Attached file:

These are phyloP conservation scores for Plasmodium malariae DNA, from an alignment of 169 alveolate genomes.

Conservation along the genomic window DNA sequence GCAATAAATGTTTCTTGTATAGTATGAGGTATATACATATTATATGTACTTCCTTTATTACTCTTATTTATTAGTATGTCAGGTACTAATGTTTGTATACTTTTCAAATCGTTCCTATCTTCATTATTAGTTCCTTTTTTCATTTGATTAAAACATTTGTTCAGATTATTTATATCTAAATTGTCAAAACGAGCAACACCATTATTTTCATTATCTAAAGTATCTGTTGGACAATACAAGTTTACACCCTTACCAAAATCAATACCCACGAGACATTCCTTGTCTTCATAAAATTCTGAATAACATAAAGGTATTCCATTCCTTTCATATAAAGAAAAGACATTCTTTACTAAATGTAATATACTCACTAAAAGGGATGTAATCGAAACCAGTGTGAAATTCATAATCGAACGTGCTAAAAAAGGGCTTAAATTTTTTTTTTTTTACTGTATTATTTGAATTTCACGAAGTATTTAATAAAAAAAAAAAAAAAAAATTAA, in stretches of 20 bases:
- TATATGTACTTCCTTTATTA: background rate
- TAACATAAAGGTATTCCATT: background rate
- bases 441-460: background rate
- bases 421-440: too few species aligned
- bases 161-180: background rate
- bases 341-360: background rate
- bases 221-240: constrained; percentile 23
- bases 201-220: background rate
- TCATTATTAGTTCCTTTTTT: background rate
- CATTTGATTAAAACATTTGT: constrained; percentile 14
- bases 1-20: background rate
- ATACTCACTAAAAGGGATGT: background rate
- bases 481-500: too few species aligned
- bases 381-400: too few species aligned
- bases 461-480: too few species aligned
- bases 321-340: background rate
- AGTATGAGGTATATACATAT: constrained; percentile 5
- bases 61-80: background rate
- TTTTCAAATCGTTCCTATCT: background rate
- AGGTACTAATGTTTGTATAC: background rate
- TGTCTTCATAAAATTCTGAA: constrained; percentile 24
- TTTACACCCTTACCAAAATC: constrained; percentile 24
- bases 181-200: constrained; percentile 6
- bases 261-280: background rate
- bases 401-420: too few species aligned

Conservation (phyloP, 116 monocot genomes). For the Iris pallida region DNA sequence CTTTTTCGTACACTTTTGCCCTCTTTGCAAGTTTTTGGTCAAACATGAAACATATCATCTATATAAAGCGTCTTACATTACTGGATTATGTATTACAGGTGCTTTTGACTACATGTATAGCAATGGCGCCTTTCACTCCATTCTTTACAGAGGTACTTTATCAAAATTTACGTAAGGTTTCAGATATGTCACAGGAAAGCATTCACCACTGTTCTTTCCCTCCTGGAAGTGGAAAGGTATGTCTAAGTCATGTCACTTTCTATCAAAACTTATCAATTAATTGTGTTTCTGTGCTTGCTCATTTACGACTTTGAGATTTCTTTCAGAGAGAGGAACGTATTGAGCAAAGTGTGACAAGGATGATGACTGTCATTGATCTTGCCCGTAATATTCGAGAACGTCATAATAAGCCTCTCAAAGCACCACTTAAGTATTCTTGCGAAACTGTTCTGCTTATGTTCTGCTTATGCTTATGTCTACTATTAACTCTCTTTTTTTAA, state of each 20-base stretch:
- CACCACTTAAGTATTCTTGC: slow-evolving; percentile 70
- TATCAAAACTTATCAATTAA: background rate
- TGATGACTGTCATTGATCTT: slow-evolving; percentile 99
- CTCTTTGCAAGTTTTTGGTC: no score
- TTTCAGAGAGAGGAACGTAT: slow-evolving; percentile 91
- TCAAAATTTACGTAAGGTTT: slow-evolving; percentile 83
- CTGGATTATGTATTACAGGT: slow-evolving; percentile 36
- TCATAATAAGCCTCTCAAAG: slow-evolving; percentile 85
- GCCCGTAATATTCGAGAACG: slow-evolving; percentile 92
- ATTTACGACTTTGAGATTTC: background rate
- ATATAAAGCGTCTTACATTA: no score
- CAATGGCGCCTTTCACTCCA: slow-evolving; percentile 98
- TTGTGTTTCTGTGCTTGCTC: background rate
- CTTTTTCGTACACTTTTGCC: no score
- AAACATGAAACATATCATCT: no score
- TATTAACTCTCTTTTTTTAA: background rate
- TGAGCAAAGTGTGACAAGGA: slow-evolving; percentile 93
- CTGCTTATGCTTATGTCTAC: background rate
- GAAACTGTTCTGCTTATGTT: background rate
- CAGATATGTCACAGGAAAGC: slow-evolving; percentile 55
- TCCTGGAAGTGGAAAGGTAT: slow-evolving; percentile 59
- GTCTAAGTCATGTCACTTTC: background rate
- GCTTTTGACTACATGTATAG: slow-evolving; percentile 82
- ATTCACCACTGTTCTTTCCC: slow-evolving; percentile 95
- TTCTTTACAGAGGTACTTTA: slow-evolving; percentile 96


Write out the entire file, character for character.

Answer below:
These are phyloP conservation scores for Plasmodium malariae DNA, from an alignment of 169 alveolate genomes.

Conservation along the genomic window DNA sequence GCAATAAATGTTTCTTGTATAGTATGAGGTATATACATATTATATGTACTTCCTTTATTACTCTTATTTATTAGTATGTCAGGTACTAATGTTTGTATACTTTTCAAATCGTTCCTATCTTCATTATTAGTTCCTTTTTTCATTTGATTAAAACATTTGTTCAGATTATTTATATCTAAATTGTCAAAACGAGCAACACCATTATTTTCATTATCTAAAGTATCTGTTGGACAATACAAGTTTACACCCTTACCAAAATCAATACCCACGAGACATTCCTTGTCTTCATAAAATTCTGAATAACATAAAGGTATTCCATTCCTTTCATATAAAGAAAAGACATTCTTTACTAAATGTAATATACTCACTAAAAGGGATGTAATCGAAACCAGTGTGAAATTCATAATCGAACGTGCTAAAAAAGGGCTTAAATTTTTTTTTTTTTACTGTATTATTTGAATTTCACGAAGTATTTAATAAAAAAAAAAAAAAAAAATTAA, in stretches of 20 bases:
- TATATGTACTTCCTTTATTA: background rate
- TAACATAAAGGTATTCCATT: background rate
- bases 441-460: background rate
- bases 421-440: too few species aligned
- bases 161-180: background rate
- bases 341-360: background rate
- bases 221-240: constrained; percentile 23
- bases 201-220: background rate
- TCATTATTAGTTCCTTTTTT: background rate
- CATTTGATTAAAACATTTGT: constrained; percentile 14
- bases 1-20: background rate
- ATACTCACTAAAAGGGATGT: background rate
- bases 481-500: too few species aligned
- bases 381-400: too few species aligned
- bases 461-480: too few species aligned
- bases 321-340: background rate
- AGTATGAGGTATATACATAT: constrained; percentile 5
- bases 61-80: background rate
- TTTTCAAATCGTTCCTATCT: background rate
- AGGTACTAATGTTTGTATAC: background rate
- TGTCTTCATAAAATTCTGAA: constrained; percentile 24
- TTTACACCCTTACCAAAATC: constrained; percentile 24
- bases 181-200: constrained; percentile 6
- bases 261-280: background rate
- bases 401-420: too few species aligned

Conservation (phyloP, 116 monocot genomes). For the Iris pallida region DNA sequence CTTTTTCGTACACTTTTGCCCTCTTTGCAAGTTTTTGGTCAAACATGAAACATATCATCTATATAAAGCGTCTTACATTACTGGATTATGTATTACAGGTGCTTTTGACTACATGTATAGCAATGGCGCCTTTCACTCCATTCTTTACAGAGGTACTTTATCAAAATTTACGTAAGGTTTCAGATATGTCACAGGAAAGCATTCACCACTGTTCTTTCCCTCCTGGAAGTGGAAAGGTATGTCTAAGTCATGTCACTTTCTATCAAAACTTATCAATTAATTGTGTTTCTGTGCTTGCTCATTTACGACTTTGAGATTTCTTTCAGAGAGAGGAACGTATTGAGCAAAGTGTGACAAGGATGATGACTGTCATTGATCTTGCCCGTAATATTCGAGAACGTCATAATAAGCCTCTCAAAGCACCACTTAAGTATTCTTGCGAAACTGTTCTGCTTATGTTCTGCTTATGCTTATGTCTACTATTAACTCTCTTTTTTTAA, state of each 20-base stretch:
- CACCACTTAAGTATTCTTGC: slow-evolving; percentile 70
- TATCAAAACTTATCAATTAA: background rate
- TGATGACTGTCATTGATCTT: slow-evolving; percentile 99
- CTCTTTGCAAGTTTTTGGTC: no score
- TTTCAGAGAGAGGAACGTAT: slow-evolving; percentile 91
- TCAAAATTTACGTAAGGTTT: slow-evolving; percentile 83
- CTGGATTATGTATTACAGGT: slow-evolving; percentile 36
- TCATAATAAGCCTCTCAAAG: slow-evolving; percentile 85
- GCCCGTAATATTCGAGAACG: slow-evolving; percentile 92
- ATTTACGACTTTGAGATTTC: background rate
- ATATAAAGCGTCTTACATTA: no score
- CAATGGCGCCTTTCACTCCA: slow-evolving; percentile 98
- TTGTGTTTCTGTGCTTGCTC: background rate
- CTTTTTCGTACACTTTTGCC: no score
- AAACATGAAACATATCATCT: no score
- TATTAACTCTCTTTTTTTAA: background rate
- TGAGCAAAGTGTGACAAGGA: slow-evolving; percentile 93
- CTGCTTATGCTTATGTCTAC: background rate
- GAAACTGTTCTGCTTATGTT: background rate
- CAGATATGTCACAGGAAAGC: slow-evolving; percentile 55
- TCCTGGAAGTGGAAAGGTAT: slow-evolving; percentile 59
- GTCTAAGTCATGTCACTTTC: background rate
- GCTTTTGACTACATGTATAG: slow-evolving; percentile 82
- ATTCACCACTGTTCTTTCCC: slow-evolving; percentile 95
- TTCTTTACAGAGGTACTTTA: slow-evolving; percentile 96